• Have a documented case of osteoporosis (following a bone density scan, e.g. DEXA).
  • Have a high fracture risk (as assessed by known risk factors such as rheumatoid arthritis, inflammatory bowel disease, coeliac disease, early menopause, family history, heavy alcohol intake, hyperparathyroidism, hyper- or hypothyroidism).
  • Are about to start treatment with antiresorptive medication for bone disease (e.g. a bisphosphonate).
  • Experience symptoms suggestive of vitamin D deficiency (weakness, fatigue, widespread pain).
  • Are at increased risk of developing vitamin D deficiency in the future because of reduced exposure to sunlight, religious/cultural dress code, or dark skin.
  • Are taking medication with antiepileptic drugs or oral glucocorticoids (steroids).

Replacement therapy

Replacement regimens for the treatment of deficiency suggest doses of vitamin D up to a total of approximately 300,000 IU, given either as weekly or daily split doses. The exact regimen will depend on the local availability of vitamin D preparations, but examples include:

  • 50,000 IU capsules, one given weekly for six weeks (300,000 IU)
  • 20,000 IU capsules, two given weekly for seven weeks (280,000 IU)
  • 800 IU capsules, five a day given for 10 weeks (280,000 IU)

The following should be borne in mind:

  • Supplements should be taken with food to aid absorption.
  • Tablets that include calcium in addition to vitamin D should not be used as sources of vitamin D for the above regimens, given the resulting high dose of calcium.

Once the replacement regimen has finished, a maintenance regimen may be considered one month later. This regimen recommends doses equivalent to 800 to 2,000 IU daily (occasionally up to 4,000 IU daily), given either daily or intermittently at a higher equivalent dose.

Supplements

A minimum of 400 IU (10μg) daily is recommended for:

  • All pregnant or breastfeeding women
  • Anyone older than 65 who does not get much sun exposure
  • All people with dark skin (African, South Asian, Afro-Caribbean)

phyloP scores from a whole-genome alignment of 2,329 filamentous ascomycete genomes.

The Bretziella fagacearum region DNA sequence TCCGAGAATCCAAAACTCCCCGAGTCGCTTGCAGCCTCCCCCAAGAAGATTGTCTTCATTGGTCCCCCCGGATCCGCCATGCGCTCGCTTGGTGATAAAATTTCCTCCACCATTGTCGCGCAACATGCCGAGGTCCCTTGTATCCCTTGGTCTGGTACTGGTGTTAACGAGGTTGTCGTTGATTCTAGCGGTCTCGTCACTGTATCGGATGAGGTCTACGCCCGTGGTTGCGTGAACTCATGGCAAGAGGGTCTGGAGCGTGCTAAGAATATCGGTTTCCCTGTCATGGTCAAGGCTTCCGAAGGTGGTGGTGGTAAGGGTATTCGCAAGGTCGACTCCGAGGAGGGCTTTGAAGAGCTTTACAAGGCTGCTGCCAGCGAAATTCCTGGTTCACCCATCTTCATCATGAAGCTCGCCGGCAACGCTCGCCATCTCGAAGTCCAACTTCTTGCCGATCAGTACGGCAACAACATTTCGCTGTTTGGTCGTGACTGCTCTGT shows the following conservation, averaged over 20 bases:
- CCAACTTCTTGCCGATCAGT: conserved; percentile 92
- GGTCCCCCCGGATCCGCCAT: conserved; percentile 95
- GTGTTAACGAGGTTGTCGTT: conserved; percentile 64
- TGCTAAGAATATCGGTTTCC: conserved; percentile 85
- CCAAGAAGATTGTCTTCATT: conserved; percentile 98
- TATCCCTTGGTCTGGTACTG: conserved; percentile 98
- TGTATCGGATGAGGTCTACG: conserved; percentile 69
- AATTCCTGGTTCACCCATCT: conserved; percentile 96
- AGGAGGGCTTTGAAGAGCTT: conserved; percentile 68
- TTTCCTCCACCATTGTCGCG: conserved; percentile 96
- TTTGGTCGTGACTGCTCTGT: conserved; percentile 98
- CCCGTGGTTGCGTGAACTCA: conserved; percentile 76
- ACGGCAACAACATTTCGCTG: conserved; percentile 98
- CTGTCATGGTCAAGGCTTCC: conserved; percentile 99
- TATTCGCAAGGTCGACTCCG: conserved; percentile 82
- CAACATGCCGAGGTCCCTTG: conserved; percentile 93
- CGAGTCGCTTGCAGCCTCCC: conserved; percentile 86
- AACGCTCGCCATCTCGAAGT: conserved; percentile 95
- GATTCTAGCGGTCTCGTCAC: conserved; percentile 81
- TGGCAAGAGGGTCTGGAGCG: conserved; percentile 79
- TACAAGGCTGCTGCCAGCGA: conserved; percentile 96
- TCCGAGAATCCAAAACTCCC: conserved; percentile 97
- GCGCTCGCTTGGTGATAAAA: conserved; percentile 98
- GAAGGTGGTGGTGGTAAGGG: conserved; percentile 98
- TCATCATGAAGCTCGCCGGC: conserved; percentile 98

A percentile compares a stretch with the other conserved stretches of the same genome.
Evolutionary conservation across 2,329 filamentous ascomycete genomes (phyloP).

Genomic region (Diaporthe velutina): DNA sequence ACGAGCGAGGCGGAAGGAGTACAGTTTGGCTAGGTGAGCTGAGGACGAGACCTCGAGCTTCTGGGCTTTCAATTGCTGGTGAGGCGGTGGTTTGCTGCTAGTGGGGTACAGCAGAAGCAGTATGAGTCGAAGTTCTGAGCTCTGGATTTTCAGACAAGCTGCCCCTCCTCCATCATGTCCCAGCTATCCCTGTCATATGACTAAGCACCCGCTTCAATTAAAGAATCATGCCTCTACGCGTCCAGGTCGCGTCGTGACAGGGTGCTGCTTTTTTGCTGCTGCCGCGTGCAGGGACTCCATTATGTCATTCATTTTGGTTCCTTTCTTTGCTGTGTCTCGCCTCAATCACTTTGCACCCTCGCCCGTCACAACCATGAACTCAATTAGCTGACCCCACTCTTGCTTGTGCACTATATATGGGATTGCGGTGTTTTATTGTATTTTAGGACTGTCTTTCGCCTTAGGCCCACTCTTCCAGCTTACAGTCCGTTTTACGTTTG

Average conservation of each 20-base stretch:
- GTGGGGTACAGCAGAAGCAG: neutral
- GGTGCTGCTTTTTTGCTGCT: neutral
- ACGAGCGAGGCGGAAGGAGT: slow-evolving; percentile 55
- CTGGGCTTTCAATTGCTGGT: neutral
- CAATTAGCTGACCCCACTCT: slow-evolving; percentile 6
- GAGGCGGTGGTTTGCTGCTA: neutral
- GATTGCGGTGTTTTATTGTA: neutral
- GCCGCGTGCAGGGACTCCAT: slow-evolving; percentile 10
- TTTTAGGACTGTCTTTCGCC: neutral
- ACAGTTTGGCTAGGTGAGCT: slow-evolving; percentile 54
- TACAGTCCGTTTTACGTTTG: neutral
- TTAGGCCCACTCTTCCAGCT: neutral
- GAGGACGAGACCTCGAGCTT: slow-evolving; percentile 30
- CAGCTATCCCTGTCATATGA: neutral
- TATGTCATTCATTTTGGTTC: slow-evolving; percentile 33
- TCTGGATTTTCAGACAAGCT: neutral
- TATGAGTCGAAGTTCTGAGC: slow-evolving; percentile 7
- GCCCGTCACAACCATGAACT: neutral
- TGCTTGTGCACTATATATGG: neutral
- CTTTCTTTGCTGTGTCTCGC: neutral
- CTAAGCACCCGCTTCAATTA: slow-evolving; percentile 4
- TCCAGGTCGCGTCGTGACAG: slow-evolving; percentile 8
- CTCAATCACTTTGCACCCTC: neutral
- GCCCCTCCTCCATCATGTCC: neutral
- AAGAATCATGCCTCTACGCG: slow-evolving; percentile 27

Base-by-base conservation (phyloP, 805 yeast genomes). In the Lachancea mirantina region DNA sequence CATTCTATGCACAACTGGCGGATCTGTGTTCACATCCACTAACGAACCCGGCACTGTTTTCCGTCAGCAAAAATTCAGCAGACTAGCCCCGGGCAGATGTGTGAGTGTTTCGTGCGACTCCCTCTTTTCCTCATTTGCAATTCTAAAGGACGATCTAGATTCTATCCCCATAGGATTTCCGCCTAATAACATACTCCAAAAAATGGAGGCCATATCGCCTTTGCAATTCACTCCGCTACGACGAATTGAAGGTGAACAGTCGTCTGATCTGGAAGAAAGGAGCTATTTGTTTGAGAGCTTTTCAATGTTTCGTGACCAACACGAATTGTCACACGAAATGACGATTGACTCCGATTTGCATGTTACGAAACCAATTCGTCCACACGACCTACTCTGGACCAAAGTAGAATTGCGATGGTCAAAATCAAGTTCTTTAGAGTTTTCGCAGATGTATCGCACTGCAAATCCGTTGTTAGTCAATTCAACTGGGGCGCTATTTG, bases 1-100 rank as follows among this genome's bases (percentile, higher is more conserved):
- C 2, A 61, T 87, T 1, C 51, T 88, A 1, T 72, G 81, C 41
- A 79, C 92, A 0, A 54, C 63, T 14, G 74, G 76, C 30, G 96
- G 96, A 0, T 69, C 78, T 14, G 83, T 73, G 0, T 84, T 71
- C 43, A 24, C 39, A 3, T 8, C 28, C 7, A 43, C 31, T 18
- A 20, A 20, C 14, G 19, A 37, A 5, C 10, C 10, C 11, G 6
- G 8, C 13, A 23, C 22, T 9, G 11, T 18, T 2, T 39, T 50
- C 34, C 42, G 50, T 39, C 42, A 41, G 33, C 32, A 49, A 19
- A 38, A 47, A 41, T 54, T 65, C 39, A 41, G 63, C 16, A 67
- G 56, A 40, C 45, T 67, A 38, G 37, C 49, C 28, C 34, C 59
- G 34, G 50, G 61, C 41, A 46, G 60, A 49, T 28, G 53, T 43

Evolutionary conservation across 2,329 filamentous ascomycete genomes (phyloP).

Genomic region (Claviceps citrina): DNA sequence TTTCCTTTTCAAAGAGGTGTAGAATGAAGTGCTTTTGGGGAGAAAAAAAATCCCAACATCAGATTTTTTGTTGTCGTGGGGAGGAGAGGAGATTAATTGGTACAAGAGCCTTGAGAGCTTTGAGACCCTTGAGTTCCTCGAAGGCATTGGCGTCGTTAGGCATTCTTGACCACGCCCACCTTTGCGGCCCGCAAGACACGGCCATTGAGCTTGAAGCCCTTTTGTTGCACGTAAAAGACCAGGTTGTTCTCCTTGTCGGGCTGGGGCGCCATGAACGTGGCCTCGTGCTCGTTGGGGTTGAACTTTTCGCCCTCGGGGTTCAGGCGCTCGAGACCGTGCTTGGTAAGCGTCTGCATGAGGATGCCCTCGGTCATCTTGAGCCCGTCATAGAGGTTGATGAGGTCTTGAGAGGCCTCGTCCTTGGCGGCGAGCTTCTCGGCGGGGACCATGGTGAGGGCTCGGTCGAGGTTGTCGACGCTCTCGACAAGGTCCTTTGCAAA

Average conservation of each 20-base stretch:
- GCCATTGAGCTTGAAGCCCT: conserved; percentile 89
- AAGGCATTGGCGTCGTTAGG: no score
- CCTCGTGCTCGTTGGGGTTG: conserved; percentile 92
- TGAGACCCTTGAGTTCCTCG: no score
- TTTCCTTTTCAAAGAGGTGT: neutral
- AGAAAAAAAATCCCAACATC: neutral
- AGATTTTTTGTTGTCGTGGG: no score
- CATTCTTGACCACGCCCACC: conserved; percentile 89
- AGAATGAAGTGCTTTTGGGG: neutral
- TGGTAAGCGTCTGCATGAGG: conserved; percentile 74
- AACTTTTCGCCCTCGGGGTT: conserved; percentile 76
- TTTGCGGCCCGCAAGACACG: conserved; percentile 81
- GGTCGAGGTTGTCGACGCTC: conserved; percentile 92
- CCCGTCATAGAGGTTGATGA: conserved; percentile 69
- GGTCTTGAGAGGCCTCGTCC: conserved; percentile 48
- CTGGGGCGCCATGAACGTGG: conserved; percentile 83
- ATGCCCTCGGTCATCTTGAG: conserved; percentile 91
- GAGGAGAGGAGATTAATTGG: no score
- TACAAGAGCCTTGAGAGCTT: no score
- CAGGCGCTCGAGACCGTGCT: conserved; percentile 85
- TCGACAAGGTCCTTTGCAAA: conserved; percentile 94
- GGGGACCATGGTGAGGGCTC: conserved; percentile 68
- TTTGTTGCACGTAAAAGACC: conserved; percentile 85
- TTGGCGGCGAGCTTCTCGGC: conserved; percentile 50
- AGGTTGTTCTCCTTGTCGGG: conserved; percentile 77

• All people who cover up in the sunshine (e.g. for cultural reasons) or are housebound

There is good evidence that taking 25μg daily (1,000 IU) is safe, and it has been shown to increase life expectancy in an elderly population.

Supplementing someone’s diet with 1,000 IU (25μg) of vitamin D will raise their vitamin D between 25-30nmol/L. This will slowly rise to reach a steady state in three to six months.

Calcium and vitamin D

Calcium calculators can help you to establish how much calcium you might be consuming every day.

If patients with osteoporosis are found to not be reliably or regularly consuming at least 700mg calcium per day, titrated supplementation with either calcium-only supplements or calcium and vitamin D combined supplements is recommended.

There is some concern that too much calcium can cause heart attacks and strokes due to a ‘hardening’ of the arteries. This is an area of active research.

What are the risks of replacing vitamin D?

Replacing vitamin D can lead to a high calcium level due to unmasking of hyperparathyroidism. People might feel unwell. They might be very thirsty, feel low in their mood or have abdominal pains. A blood test to look for a raised calcium level can screen for hyperparathyroidism – this can be organised through a GP.

The European Food Safety Authority (EFSA) has reviewed the evidence and concluded that an upper limit of 4,000 IU (100µg) of vitamin D per day is safe for adults and children over 11 years of age.

Very rare conditions, including tuberculosis and sarcoidosis can be associated with high levels of calcium after vitamin D is replaced. Special advice is usually sought for people with these conditions.

Finally, high levels of vitamin D can cause a build-up of calcium in the kidney, resulting in kidney stones.

References

National Osteoporosis Society. Vitamin D and bone health. A practical Clinical Guideline for patient management. April 2016